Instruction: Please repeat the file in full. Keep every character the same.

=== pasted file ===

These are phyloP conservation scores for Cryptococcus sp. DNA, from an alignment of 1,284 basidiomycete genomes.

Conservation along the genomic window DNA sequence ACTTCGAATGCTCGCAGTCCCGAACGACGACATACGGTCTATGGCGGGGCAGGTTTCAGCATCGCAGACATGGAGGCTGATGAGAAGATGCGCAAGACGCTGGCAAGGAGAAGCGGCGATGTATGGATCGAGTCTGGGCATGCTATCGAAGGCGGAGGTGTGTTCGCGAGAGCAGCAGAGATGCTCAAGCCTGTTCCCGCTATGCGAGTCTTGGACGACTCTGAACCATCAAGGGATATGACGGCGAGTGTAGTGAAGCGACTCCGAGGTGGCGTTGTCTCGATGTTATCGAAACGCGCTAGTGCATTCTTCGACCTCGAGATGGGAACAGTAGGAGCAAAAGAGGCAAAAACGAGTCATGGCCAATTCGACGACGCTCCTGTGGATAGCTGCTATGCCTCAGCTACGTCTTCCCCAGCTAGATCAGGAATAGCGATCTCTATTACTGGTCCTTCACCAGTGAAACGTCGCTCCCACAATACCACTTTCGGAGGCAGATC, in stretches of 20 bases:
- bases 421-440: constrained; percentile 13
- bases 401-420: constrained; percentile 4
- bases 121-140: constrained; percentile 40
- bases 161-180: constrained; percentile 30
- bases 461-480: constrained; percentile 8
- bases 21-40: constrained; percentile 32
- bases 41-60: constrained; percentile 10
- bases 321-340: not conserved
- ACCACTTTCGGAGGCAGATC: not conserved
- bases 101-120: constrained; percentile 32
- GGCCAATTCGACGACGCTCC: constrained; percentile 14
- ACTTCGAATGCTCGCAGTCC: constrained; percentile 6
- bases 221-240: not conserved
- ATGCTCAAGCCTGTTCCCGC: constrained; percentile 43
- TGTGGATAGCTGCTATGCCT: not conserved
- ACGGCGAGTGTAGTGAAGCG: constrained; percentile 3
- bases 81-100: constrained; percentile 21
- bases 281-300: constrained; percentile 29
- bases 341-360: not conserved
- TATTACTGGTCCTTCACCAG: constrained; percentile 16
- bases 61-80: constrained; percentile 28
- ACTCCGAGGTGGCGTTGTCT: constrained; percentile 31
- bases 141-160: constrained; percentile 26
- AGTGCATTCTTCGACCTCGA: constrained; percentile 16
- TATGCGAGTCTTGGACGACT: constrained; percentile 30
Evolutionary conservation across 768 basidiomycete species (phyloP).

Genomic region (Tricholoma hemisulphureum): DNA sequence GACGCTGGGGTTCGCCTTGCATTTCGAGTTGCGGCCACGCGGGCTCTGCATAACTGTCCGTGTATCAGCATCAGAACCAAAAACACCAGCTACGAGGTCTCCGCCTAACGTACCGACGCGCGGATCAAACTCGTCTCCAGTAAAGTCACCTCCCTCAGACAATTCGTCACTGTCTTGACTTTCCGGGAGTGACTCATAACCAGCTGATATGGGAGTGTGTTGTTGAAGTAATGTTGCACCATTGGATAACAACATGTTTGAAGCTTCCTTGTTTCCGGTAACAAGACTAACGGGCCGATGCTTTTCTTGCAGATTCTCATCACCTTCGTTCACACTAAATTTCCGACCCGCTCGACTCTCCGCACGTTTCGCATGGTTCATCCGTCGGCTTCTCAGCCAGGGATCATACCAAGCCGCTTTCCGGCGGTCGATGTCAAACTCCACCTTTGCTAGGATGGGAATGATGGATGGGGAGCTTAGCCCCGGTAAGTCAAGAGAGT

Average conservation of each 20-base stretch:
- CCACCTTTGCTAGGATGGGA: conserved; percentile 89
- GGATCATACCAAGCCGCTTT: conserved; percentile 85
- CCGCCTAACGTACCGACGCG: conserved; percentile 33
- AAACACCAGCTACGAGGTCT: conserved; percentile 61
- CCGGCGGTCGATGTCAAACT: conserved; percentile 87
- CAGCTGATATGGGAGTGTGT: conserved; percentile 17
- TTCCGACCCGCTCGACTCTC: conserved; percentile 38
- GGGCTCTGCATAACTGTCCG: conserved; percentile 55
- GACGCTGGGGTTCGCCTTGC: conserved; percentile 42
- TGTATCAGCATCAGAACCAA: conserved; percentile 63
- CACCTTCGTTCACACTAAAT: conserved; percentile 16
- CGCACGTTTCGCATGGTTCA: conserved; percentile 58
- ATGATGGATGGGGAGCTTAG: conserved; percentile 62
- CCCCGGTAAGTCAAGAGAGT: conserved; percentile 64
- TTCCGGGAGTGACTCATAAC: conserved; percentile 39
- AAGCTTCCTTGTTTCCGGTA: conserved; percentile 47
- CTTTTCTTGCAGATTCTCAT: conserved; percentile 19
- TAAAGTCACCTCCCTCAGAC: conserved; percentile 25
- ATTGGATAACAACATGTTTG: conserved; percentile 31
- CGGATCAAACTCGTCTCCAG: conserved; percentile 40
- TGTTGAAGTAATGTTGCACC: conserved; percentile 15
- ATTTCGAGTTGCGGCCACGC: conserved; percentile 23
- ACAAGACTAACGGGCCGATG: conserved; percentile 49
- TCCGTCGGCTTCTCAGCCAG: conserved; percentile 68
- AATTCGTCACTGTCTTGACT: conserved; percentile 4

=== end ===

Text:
These are phyloP conservation scores for Cryptococcus sp. DNA, from an alignment of 1,284 basidiomycete genomes.

Conservation along the genomic window DNA sequence ACTTCGAATGCTCGCAGTCCCGAACGACGACATACGGTCTATGGCGGGGCAGGTTTCAGCATCGCAGACATGGAGGCTGATGAGAAGATGCGCAAGACGCTGGCAAGGAGAAGCGGCGATGTATGGATCGAGTCTGGGCATGCTATCGAAGGCGGAGGTGTGTTCGCGAGAGCAGCAGAGATGCTCAAGCCTGTTCCCGCTATGCGAGTCTTGGACGACTCTGAACCATCAAGGGATATGACGGCGAGTGTAGTGAAGCGACTCCGAGGTGGCGTTGTCTCGATGTTATCGAAACGCGCTAGTGCATTCTTCGACCTCGAGATGGGAACAGTAGGAGCAAAAGAGGCAAAAACGAGTCATGGCCAATTCGACGACGCTCCTGTGGATAGCTGCTATGCCTCAGCTACGTCTTCCCCAGCTAGATCAGGAATAGCGATCTCTATTACTGGTCCTTCACCAGTGAAACGTCGCTCCCACAATACCACTTTCGGAGGCAGATC, in stretches of 20 bases:
- bases 421-440: constrained; percentile 13
- bases 401-420: constrained; percentile 4
- bases 121-140: constrained; percentile 40
- bases 161-180: constrained; percentile 30
- bases 461-480: constrained; percentile 8
- bases 21-40: constrained; percentile 32
- bases 41-60: constrained; percentile 10
- bases 321-340: not conserved
- ACCACTTTCGGAGGCAGATC: not conserved
- bases 101-120: constrained; percentile 32
- GGCCAATTCGACGACGCTCC: constrained; percentile 14
- ACTTCGAATGCTCGCAGTCC: constrained; percentile 6
- bases 221-240: not conserved
- ATGCTCAAGCCTGTTCCCGC: constrained; percentile 43
- TGTGGATAGCTGCTATGCCT: not conserved
- ACGGCGAGTGTAGTGAAGCG: constrained; percentile 3
- bases 81-100: constrained; percentile 21
- bases 281-300: constrained; percentile 29
- bases 341-360: not conserved
- TATTACTGGTCCTTCACCAG: constrained; percentile 16
- bases 61-80: constrained; percentile 28
- ACTCCGAGGTGGCGTTGTCT: constrained; percentile 31
- bases 141-160: constrained; percentile 26
- AGTGCATTCTTCGACCTCGA: constrained; percentile 16
- TATGCGAGTCTTGGACGACT: constrained; percentile 30
Evolutionary conservation across 768 basidiomycete species (phyloP).

Genomic region (Tricholoma hemisulphureum): DNA sequence GACGCTGGGGTTCGCCTTGCATTTCGAGTTGCGGCCACGCGGGCTCTGCATAACTGTCCGTGTATCAGCATCAGAACCAAAAACACCAGCTACGAGGTCTCCGCCTAACGTACCGACGCGCGGATCAAACTCGTCTCCAGTAAAGTCACCTCCCTCAGACAATTCGTCACTGTCTTGACTTTCCGGGAGTGACTCATAACCAGCTGATATGGGAGTGTGTTGTTGAAGTAATGTTGCACCATTGGATAACAACATGTTTGAAGCTTCCTTGTTTCCGGTAACAAGACTAACGGGCCGATGCTTTTCTTGCAGATTCTCATCACCTTCGTTCACACTAAATTTCCGACCCGCTCGACTCTCCGCACGTTTCGCATGGTTCATCCGTCGGCTTCTCAGCCAGGGATCATACCAAGCCGCTTTCCGGCGGTCGATGTCAAACTCCACCTTTGCTAGGATGGGAATGATGGATGGGGAGCTTAGCCCCGGTAAGTCAAGAGAGT

Average conservation of each 20-base stretch:
- CCACCTTTGCTAGGATGGGA: conserved; percentile 89
- GGATCATACCAAGCCGCTTT: conserved; percentile 85
- CCGCCTAACGTACCGACGCG: conserved; percentile 33
- AAACACCAGCTACGAGGTCT: conserved; percentile 61
- CCGGCGGTCGATGTCAAACT: conserved; percentile 87
- CAGCTGATATGGGAGTGTGT: conserved; percentile 17
- TTCCGACCCGCTCGACTCTC: conserved; percentile 38
- GGGCTCTGCATAACTGTCCG: conserved; percentile 55
- GACGCTGGGGTTCGCCTTGC: conserved; percentile 42
- TGTATCAGCATCAGAACCAA: conserved; percentile 63
- CACCTTCGTTCACACTAAAT: conserved; percentile 16
- CGCACGTTTCGCATGGTTCA: conserved; percentile 58
- ATGATGGATGGGGAGCTTAG: conserved; percentile 62
- CCCCGGTAAGTCAAGAGAGT: conserved; percentile 64
- TTCCGGGAGTGACTCATAAC: conserved; percentile 39
- AAGCTTCCTTGTTTCCGGTA: conserved; percentile 47
- CTTTTCTTGCAGATTCTCAT: conserved; percentile 19
- TAAAGTCACCTCCCTCAGAC: conserved; percentile 25
- ATTGGATAACAACATGTTTG: conserved; percentile 31
- CGGATCAAACTCGTCTCCAG: conserved; percentile 40
- TGTTGAAGTAATGTTGCACC: conserved; percentile 15
- ATTTCGAGTTGCGGCCACGC: conserved; percentile 23
- ACAAGACTAACGGGCCGATG: conserved; percentile 49
- TCCGTCGGCTTCTCAGCCAG: conserved; percentile 68
- AATTCGTCACTGTCTTGACT: conserved; percentile 4